Shortly after Rachel turned five, I felt I “had to” begin doing formal homeschool curriculum with her. It wasn’t required by the law, which didn’t mandate compulsory “schooling” for any child under the age of six. I simply felt pressured to get going with “real” academics – particularly learning to read – because that’s what “everyone else” did.
As a not-quite-recovered perfectionist who wanted to “prove” the validity of home education and “keep up” with homeschool families I admired, I never considered any other path. And I don’t blame myself for trying; some kids are developmentally ready for such endeavors at five or even earlier.
However, it soon became clear that Rachel wasn’t yet ready for phonics, and I should have put away my fancy materials for a while instead of forcing her through the lessons. She tried so hard to figure it out in order to please me even though her brain simply needed more time to make the connection between letters and sounds. To my shame, I often became visibly tense and regularly scolded her, as if the struggle were a behavioral issue. I saw her wilt at my words every time it happened, and I vowed never to berate her again. But the same thing happened again and again as I continued to push.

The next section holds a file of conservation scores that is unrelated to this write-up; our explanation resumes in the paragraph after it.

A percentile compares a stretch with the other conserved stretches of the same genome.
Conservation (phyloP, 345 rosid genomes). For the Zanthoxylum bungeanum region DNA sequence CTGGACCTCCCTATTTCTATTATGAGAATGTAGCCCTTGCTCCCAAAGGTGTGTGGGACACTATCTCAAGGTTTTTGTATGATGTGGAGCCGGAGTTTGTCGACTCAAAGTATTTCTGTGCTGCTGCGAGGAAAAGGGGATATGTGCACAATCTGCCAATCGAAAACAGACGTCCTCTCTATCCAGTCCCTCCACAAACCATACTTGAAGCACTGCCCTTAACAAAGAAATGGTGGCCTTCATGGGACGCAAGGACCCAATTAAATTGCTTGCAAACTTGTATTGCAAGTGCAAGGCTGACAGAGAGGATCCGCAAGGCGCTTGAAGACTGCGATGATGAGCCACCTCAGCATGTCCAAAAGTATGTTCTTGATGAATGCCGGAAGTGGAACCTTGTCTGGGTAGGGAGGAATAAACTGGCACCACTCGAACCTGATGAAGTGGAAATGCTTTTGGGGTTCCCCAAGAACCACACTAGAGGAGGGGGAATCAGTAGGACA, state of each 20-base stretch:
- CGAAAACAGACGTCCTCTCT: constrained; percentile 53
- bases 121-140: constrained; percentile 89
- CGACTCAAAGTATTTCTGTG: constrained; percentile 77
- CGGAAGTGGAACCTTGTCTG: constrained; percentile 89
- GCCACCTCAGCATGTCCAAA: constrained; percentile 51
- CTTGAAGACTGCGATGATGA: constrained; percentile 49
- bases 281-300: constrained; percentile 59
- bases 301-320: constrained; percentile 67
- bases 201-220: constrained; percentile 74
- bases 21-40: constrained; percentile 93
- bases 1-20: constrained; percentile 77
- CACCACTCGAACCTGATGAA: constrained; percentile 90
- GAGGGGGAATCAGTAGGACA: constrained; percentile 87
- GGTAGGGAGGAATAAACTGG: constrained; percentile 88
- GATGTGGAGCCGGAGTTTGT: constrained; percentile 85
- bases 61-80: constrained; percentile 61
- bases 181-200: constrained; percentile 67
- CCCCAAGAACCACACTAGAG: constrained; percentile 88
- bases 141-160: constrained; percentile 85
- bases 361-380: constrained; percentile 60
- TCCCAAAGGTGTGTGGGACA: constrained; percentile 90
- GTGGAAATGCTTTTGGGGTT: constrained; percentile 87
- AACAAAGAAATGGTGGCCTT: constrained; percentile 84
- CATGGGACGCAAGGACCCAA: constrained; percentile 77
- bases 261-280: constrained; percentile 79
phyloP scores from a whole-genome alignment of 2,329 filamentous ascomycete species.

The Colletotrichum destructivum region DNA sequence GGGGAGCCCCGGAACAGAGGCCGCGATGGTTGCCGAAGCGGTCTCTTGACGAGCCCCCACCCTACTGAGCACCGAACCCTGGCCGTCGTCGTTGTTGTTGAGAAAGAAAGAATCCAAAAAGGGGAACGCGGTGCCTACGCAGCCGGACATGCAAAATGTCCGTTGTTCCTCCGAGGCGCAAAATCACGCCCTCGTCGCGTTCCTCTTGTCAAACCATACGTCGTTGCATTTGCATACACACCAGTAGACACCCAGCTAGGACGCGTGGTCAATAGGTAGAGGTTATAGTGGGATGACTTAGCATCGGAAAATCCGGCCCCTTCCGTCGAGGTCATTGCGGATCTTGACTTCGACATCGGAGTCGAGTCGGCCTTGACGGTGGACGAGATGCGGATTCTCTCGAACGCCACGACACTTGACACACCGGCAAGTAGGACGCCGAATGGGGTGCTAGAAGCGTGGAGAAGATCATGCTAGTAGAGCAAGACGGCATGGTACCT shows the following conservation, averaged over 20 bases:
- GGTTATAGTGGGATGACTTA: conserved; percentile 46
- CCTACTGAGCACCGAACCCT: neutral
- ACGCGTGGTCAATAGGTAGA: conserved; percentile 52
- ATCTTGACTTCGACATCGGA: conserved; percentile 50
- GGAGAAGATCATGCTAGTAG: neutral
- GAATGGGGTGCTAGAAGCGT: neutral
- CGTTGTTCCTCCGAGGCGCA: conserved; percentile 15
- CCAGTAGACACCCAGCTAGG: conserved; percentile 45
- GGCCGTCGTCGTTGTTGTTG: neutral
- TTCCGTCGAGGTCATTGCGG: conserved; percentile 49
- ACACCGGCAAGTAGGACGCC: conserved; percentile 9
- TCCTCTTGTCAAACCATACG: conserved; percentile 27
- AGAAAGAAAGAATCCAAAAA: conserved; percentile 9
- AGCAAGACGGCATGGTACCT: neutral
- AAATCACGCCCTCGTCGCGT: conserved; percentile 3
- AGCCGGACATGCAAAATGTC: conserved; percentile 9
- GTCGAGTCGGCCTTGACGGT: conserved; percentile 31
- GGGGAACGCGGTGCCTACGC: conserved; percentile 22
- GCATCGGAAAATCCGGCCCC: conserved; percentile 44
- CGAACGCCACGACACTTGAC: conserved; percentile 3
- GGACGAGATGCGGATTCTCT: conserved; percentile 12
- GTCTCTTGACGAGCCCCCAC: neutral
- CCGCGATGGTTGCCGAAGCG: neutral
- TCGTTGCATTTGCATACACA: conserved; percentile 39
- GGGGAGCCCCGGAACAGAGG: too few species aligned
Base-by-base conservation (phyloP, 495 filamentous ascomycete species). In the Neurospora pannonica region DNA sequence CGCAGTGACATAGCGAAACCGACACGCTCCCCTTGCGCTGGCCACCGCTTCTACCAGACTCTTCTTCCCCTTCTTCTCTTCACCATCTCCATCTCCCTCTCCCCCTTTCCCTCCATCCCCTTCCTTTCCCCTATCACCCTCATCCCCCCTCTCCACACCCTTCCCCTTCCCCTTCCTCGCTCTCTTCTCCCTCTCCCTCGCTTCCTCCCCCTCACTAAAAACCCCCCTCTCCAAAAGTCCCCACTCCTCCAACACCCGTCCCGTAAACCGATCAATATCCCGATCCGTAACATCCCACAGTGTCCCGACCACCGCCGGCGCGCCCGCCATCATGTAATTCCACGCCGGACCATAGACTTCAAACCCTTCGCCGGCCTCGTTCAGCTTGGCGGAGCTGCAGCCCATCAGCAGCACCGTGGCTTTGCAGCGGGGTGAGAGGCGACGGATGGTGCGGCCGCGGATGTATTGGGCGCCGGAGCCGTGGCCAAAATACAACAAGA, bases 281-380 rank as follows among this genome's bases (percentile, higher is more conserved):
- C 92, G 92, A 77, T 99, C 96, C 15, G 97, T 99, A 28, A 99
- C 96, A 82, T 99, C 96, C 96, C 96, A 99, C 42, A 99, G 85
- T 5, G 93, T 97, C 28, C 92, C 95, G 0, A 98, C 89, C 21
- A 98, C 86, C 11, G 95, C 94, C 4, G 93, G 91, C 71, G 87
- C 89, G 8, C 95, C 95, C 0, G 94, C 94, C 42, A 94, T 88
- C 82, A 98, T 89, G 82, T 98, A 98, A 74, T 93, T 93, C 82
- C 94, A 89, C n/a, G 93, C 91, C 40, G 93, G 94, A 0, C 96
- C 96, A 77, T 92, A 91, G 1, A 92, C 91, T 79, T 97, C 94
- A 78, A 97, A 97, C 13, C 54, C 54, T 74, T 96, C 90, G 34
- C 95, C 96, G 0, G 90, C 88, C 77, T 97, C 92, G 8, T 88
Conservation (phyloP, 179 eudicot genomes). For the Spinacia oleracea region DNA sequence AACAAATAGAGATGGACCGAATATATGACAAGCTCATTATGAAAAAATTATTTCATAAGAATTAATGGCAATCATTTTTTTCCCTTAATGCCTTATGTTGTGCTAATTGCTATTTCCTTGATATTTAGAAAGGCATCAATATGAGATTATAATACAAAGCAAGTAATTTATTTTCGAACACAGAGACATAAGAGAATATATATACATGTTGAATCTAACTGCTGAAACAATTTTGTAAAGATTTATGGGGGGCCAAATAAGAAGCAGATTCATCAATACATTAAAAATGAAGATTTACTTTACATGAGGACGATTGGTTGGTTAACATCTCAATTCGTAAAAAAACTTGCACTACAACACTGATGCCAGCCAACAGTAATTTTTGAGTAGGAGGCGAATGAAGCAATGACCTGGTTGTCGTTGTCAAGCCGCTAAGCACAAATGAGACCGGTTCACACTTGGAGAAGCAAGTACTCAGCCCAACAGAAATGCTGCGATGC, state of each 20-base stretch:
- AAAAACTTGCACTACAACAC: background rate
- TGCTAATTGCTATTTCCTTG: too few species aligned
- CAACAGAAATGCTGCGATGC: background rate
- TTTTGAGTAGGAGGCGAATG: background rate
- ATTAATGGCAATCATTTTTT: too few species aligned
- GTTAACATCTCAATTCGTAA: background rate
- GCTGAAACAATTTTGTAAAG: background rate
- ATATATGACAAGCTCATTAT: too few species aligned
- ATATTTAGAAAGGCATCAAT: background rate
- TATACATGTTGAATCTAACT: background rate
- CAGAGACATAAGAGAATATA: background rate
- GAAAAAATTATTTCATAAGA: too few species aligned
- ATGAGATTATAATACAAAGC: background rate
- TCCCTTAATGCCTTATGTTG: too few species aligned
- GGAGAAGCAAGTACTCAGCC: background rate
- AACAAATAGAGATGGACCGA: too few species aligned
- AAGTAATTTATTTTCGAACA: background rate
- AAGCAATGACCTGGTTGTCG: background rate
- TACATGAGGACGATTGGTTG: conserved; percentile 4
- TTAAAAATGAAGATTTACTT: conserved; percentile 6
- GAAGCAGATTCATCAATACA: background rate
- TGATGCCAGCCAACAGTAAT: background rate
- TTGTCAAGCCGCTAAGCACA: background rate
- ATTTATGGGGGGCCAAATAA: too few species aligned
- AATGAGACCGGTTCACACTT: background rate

I definitely wanted my child to learn to read. After all, the ability to read well is the key to all other learning. But my pushing – because I feared what “people” would think of me if Rachel couldn’t read Shakespeare by age seven – came with a price. Rachel is actually very word-smart and did eventually get past her struggles – but not until she was nearly eight, when her brain was sufficiently ready to process all that goes into decoding. And now she loves to read and is quite capable. In addition, she possesses a rich vocabulary and, though spelling doesn’t come naturally, she writes impressive compositions.
However, research shows that many pushed kids simply stop pursuing their strengths, and, thus, their smarts become paralyzed. We can work to reverse such paralysis, which happened with Rachel when I finally learned to back off and meet her real needs. But, though she was a very easy-going and confident preschooler, she now wrestles with significant anxiety about lots of things. And, since the shift in her temperament coincides with when I tried to force her to learn to read before she was ready, I don’t doubt a connection.
I’m grateful Rachel still trusts me and that her word-smart was not ultimately paralyzed. I’m also glad I’m here to help correct the emotional damage I caused. But how much better had I not pushed but had, instead, simply honored the unique, individual developmental pace God gave her in terms of her word-smart abilities? I’d have the same – or better – academic results we see in her now without the regrets.